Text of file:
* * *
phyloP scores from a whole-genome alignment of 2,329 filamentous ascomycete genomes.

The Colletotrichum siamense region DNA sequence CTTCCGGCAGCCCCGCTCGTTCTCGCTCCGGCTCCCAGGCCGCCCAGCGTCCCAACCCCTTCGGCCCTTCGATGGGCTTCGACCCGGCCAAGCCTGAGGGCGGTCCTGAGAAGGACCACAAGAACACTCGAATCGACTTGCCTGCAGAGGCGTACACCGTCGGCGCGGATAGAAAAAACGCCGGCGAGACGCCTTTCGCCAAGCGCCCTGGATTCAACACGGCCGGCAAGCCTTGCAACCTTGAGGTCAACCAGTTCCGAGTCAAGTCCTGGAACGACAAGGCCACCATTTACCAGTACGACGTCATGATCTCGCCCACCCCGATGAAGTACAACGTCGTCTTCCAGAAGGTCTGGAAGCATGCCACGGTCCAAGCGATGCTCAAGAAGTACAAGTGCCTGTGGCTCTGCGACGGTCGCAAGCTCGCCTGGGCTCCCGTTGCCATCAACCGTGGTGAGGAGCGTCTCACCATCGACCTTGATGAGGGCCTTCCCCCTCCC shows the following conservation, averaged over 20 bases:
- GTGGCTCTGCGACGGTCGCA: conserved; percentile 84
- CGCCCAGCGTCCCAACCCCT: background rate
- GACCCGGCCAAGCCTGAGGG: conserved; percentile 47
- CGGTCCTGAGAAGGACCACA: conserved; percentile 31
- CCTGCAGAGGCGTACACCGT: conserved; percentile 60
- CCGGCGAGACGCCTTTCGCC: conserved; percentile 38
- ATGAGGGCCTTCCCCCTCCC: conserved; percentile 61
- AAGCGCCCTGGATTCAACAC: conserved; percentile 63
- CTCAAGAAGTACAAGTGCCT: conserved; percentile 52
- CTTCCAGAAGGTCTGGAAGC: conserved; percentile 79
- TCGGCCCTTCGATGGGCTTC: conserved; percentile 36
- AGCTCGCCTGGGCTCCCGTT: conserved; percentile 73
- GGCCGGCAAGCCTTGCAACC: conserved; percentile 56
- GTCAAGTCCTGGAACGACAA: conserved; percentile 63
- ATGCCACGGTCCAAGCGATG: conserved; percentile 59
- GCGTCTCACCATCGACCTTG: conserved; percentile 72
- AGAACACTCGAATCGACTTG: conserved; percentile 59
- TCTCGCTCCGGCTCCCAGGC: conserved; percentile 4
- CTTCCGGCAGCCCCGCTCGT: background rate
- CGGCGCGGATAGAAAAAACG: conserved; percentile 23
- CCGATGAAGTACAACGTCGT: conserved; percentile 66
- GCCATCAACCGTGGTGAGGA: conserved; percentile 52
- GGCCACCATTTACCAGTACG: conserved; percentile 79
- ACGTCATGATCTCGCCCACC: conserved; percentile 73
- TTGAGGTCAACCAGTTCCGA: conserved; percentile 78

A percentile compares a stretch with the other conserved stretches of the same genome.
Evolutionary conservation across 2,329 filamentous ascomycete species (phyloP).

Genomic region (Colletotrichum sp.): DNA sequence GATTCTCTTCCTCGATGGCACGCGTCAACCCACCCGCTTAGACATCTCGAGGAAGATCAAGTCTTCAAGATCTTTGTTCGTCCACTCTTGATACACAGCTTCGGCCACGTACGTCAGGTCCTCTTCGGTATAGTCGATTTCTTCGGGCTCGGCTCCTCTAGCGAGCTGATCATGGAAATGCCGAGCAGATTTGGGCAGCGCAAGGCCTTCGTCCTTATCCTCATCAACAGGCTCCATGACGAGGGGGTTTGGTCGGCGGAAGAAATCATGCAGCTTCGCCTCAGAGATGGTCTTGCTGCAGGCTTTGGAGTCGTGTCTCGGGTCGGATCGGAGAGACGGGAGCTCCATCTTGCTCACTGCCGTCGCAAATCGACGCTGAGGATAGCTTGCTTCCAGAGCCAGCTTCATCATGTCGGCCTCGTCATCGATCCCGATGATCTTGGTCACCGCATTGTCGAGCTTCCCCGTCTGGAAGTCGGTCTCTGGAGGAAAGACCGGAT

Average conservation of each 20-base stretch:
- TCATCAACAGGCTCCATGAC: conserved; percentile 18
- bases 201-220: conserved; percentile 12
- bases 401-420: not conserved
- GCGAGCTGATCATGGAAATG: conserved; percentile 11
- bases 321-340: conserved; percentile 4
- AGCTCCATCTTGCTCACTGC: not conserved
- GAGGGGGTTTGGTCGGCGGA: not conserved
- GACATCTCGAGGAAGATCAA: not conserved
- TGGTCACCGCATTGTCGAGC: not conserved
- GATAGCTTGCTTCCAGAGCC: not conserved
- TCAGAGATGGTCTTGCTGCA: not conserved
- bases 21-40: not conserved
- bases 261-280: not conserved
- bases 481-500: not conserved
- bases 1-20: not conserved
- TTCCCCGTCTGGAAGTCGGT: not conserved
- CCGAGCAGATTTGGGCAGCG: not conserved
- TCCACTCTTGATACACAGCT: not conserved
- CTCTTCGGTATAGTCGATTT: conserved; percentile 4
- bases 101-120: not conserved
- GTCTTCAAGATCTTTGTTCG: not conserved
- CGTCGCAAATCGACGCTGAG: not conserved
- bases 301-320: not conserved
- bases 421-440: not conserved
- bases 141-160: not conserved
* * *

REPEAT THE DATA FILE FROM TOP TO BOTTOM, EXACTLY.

phyloP scores from a whole-genome alignment of 2,329 filamentous ascomycete genomes.

The Colletotrichum siamense region DNA sequence CTTCCGGCAGCCCCGCTCGTTCTCGCTCCGGCTCCCAGGCCGCCCAGCGTCCCAACCCCTTCGGCCCTTCGATGGGCTTCGACCCGGCCAAGCCTGAGGGCGGTCCTGAGAAGGACCACAAGAACACTCGAATCGACTTGCCTGCAGAGGCGTACACCGTCGGCGCGGATAGAAAAAACGCCGGCGAGACGCCTTTCGCCAAGCGCCCTGGATTCAACACGGCCGGCAAGCCTTGCAACCTTGAGGTCAACCAGTTCCGAGTCAAGTCCTGGAACGACAAGGCCACCATTTACCAGTACGACGTCATGATCTCGCCCACCCCGATGAAGTACAACGTCGTCTTCCAGAAGGTCTGGAAGCATGCCACGGTCCAAGCGATGCTCAAGAAGTACAAGTGCCTGTGGCTCTGCGACGGTCGCAAGCTCGCCTGGGCTCCCGTTGCCATCAACCGTGGTGAGGAGCGTCTCACCATCGACCTTGATGAGGGCCTTCCCCCTCCC shows the following conservation, averaged over 20 bases:
- GTGGCTCTGCGACGGTCGCA: conserved; percentile 84
- CGCCCAGCGTCCCAACCCCT: background rate
- GACCCGGCCAAGCCTGAGGG: conserved; percentile 47
- CGGTCCTGAGAAGGACCACA: conserved; percentile 31
- CCTGCAGAGGCGTACACCGT: conserved; percentile 60
- CCGGCGAGACGCCTTTCGCC: conserved; percentile 38
- ATGAGGGCCTTCCCCCTCCC: conserved; percentile 61
- AAGCGCCCTGGATTCAACAC: conserved; percentile 63
- CTCAAGAAGTACAAGTGCCT: conserved; percentile 52
- CTTCCAGAAGGTCTGGAAGC: conserved; percentile 79
- TCGGCCCTTCGATGGGCTTC: conserved; percentile 36
- AGCTCGCCTGGGCTCCCGTT: conserved; percentile 73
- GGCCGGCAAGCCTTGCAACC: conserved; percentile 56
- GTCAAGTCCTGGAACGACAA: conserved; percentile 63
- ATGCCACGGTCCAAGCGATG: conserved; percentile 59
- GCGTCTCACCATCGACCTTG: conserved; percentile 72
- AGAACACTCGAATCGACTTG: conserved; percentile 59
- TCTCGCTCCGGCTCCCAGGC: conserved; percentile 4
- CTTCCGGCAGCCCCGCTCGT: background rate
- CGGCGCGGATAGAAAAAACG: conserved; percentile 23
- CCGATGAAGTACAACGTCGT: conserved; percentile 66
- GCCATCAACCGTGGTGAGGA: conserved; percentile 52
- GGCCACCATTTACCAGTACG: conserved; percentile 79
- ACGTCATGATCTCGCCCACC: conserved; percentile 73
- TTGAGGTCAACCAGTTCCGA: conserved; percentile 78

A percentile compares a stretch with the other conserved stretches of the same genome.
Evolutionary conservation across 2,329 filamentous ascomycete species (phyloP).

Genomic region (Colletotrichum sp.): DNA sequence GATTCTCTTCCTCGATGGCACGCGTCAACCCACCCGCTTAGACATCTCGAGGAAGATCAAGTCTTCAAGATCTTTGTTCGTCCACTCTTGATACACAGCTTCGGCCACGTACGTCAGGTCCTCTTCGGTATAGTCGATTTCTTCGGGCTCGGCTCCTCTAGCGAGCTGATCATGGAAATGCCGAGCAGATTTGGGCAGCGCAAGGCCTTCGTCCTTATCCTCATCAACAGGCTCCATGACGAGGGGGTTTGGTCGGCGGAAGAAATCATGCAGCTTCGCCTCAGAGATGGTCTTGCTGCAGGCTTTGGAGTCGTGTCTCGGGTCGGATCGGAGAGACGGGAGCTCCATCTTGCTCACTGCCGTCGCAAATCGACGCTGAGGATAGCTTGCTTCCAGAGCCAGCTTCATCATGTCGGCCTCGTCATCGATCCCGATGATCTTGGTCACCGCATTGTCGAGCTTCCCCGTCTGGAAGTCGGTCTCTGGAGGAAAGACCGGAT

Average conservation of each 20-base stretch:
- TCATCAACAGGCTCCATGAC: conserved; percentile 18
- bases 201-220: conserved; percentile 12
- bases 401-420: not conserved
- GCGAGCTGATCATGGAAATG: conserved; percentile 11
- bases 321-340: conserved; percentile 4
- AGCTCCATCTTGCTCACTGC: not conserved
- GAGGGGGTTTGGTCGGCGGA: not conserved
- GACATCTCGAGGAAGATCAA: not conserved
- TGGTCACCGCATTGTCGAGC: not conserved
- GATAGCTTGCTTCCAGAGCC: not conserved
- TCAGAGATGGTCTTGCTGCA: not conserved
- bases 21-40: not conserved
- bases 261-280: not conserved
- bases 481-500: not conserved
- bases 1-20: not conserved
- TTCCCCGTCTGGAAGTCGGT: not conserved
- CCGAGCAGATTTGGGCAGCG: not conserved
- TCCACTCTTGATACACAGCT: not conserved
- CTCTTCGGTATAGTCGATTT: conserved; percentile 4
- bases 101-120: not conserved
- GTCTTCAAGATCTTTGTTCG: not conserved
- CGTCGCAAATCGACGCTGAG: not conserved
- bases 301-320: not conserved
- bases 421-440: not conserved
- bases 141-160: not conserved